JERUSALEM (Reuters) - Israeli Prime Minister Yair Lapid spoke to German Chancellor Olaf Scholz on Thursday, pressing Israel's position that efforts to revive a nuclear deal with Iran should end, a senior Israeli diplomatic official said.
As well as speaking with Scholz, Lapid spoke to Ted Deutch, chairman of the U.S. House Foreign Affairs Committee's Middle East Subcommittee, and with the U.S. ambassador to Israel, Tom Nides, the official said.
The head of Israel's National Security Council, Eyal Hulata, is due to travel to the United States next week for more talks.
The conversations came days after the European Union submitted a "final" draft text aimed at salvaging the 2015 nuclear deal which former U.S. President Donald Trump walked away from in 2018.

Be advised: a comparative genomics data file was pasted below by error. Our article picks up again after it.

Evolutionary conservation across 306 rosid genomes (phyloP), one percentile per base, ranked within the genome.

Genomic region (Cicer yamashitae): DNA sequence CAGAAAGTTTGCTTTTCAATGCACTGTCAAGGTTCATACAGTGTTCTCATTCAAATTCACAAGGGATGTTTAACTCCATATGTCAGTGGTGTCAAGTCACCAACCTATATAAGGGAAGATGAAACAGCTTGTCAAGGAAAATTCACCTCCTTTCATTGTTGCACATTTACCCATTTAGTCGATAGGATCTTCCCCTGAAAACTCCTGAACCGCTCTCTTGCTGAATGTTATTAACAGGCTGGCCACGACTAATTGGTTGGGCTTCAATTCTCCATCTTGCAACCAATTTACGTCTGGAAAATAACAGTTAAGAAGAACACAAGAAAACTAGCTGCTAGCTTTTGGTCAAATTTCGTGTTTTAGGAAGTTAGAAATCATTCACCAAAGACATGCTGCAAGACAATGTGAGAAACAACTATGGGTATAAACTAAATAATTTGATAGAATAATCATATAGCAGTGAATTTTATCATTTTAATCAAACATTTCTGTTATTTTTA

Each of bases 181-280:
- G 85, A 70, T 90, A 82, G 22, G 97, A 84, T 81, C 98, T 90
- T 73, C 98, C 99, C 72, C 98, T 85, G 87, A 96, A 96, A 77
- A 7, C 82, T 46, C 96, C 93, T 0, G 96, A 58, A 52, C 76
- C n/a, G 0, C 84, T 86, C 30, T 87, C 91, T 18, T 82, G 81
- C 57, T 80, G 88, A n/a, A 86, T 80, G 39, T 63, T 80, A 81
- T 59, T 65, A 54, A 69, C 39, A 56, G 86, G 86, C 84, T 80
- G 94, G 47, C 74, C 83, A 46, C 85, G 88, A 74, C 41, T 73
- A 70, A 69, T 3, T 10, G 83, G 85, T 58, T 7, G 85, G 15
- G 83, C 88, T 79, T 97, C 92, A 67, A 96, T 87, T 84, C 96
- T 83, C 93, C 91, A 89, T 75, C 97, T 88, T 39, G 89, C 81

In an emailed statement, the Israeli official said the time had come to walk away from the talks with Iran, adding: "Anything else sends a message of weakness."
"Now is the time to sit and talk about what to do going forward in order to prevent Iran from obtaining a nuclear weapon," the official said.
Israel has repeatedly spoken out against efforts to revive the deal, reserving the right to take military action to prevent Iran obtaining a nuclear weapon or against Iranian-backed militant groups in the region.
Iran, which has long denied wanting to develop a nuclear weapon, has warned of a "crushing" response to any Israeli attack.
(This story corrects spelling of U.S. ambassador's name in paragraph 2)
(Reporting by James Mackenzie; Editing by Susan Fenton)